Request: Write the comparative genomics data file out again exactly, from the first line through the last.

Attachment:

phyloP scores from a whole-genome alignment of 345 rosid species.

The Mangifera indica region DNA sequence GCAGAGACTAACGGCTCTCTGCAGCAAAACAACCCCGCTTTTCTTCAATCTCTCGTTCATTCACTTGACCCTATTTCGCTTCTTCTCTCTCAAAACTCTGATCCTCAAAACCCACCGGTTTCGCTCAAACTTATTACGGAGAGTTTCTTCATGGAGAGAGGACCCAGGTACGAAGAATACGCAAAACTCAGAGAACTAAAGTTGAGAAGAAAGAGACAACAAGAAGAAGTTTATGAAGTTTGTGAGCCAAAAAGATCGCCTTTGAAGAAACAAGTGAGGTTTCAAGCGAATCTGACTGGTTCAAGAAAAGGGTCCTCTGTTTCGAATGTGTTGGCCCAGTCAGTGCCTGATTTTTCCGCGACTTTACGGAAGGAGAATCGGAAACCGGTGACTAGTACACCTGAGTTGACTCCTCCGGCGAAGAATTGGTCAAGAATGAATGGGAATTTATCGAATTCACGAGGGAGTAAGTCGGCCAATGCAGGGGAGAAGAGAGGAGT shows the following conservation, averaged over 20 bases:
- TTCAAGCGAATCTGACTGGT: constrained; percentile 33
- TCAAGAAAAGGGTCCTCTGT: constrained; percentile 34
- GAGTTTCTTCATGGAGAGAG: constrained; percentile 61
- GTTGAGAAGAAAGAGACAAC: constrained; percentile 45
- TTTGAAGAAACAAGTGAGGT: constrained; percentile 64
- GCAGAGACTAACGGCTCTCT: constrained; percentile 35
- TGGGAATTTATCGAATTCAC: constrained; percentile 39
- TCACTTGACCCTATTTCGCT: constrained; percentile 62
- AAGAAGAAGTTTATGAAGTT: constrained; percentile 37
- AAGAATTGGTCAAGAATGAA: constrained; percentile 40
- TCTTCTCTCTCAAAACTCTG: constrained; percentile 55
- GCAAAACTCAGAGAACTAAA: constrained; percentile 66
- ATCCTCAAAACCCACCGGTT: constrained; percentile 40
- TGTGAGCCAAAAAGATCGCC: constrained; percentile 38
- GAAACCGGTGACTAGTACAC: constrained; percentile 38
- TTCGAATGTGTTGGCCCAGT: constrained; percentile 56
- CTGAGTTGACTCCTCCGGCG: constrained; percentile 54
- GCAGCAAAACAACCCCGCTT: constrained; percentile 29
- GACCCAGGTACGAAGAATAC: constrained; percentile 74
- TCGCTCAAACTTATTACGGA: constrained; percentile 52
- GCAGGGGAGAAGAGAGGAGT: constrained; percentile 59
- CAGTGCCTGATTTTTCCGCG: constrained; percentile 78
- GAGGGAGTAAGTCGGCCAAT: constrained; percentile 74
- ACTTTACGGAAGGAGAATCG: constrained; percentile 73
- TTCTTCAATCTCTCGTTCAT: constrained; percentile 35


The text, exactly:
phyloP scores from a whole-genome alignment of 345 rosid species.

The Mangifera indica region DNA sequence GCAGAGACTAACGGCTCTCTGCAGCAAAACAACCCCGCTTTTCTTCAATCTCTCGTTCATTCACTTGACCCTATTTCGCTTCTTCTCTCTCAAAACTCTGATCCTCAAAACCCACCGGTTTCGCTCAAACTTATTACGGAGAGTTTCTTCATGGAGAGAGGACCCAGGTACGAAGAATACGCAAAACTCAGAGAACTAAAGTTGAGAAGAAAGAGACAACAAGAAGAAGTTTATGAAGTTTGTGAGCCAAAAAGATCGCCTTTGAAGAAACAAGTGAGGTTTCAAGCGAATCTGACTGGTTCAAGAAAAGGGTCCTCTGTTTCGAATGTGTTGGCCCAGTCAGTGCCTGATTTTTCCGCGACTTTACGGAAGGAGAATCGGAAACCGGTGACTAGTACACCTGAGTTGACTCCTCCGGCGAAGAATTGGTCAAGAATGAATGGGAATTTATCGAATTCACGAGGGAGTAAGTCGGCCAATGCAGGGGAGAAGAGAGGAGT shows the following conservation, averaged over 20 bases:
- TTCAAGCGAATCTGACTGGT: constrained; percentile 33
- TCAAGAAAAGGGTCCTCTGT: constrained; percentile 34
- GAGTTTCTTCATGGAGAGAG: constrained; percentile 61
- GTTGAGAAGAAAGAGACAAC: constrained; percentile 45
- TTTGAAGAAACAAGTGAGGT: constrained; percentile 64
- GCAGAGACTAACGGCTCTCT: constrained; percentile 35
- TGGGAATTTATCGAATTCAC: constrained; percentile 39
- TCACTTGACCCTATTTCGCT: constrained; percentile 62
- AAGAAGAAGTTTATGAAGTT: constrained; percentile 37
- AAGAATTGGTCAAGAATGAA: constrained; percentile 40
- TCTTCTCTCTCAAAACTCTG: constrained; percentile 55
- GCAAAACTCAGAGAACTAAA: constrained; percentile 66
- ATCCTCAAAACCCACCGGTT: constrained; percentile 40
- TGTGAGCCAAAAAGATCGCC: constrained; percentile 38
- GAAACCGGTGACTAGTACAC: constrained; percentile 38
- TTCGAATGTGTTGGCCCAGT: constrained; percentile 56
- CTGAGTTGACTCCTCCGGCG: constrained; percentile 54
- GCAGCAAAACAACCCCGCTT: constrained; percentile 29
- GACCCAGGTACGAAGAATAC: constrained; percentile 74
- TCGCTCAAACTTATTACGGA: constrained; percentile 52
- GCAGGGGAGAAGAGAGGAGT: constrained; percentile 59
- CAGTGCCTGATTTTTCCGCG: constrained; percentile 78
- GAGGGAGTAAGTCGGCCAAT: constrained; percentile 74
- ACTTTACGGAAGGAGAATCG: constrained; percentile 73
- TTCTTCAATCTCTCGTTCAT: constrained; percentile 35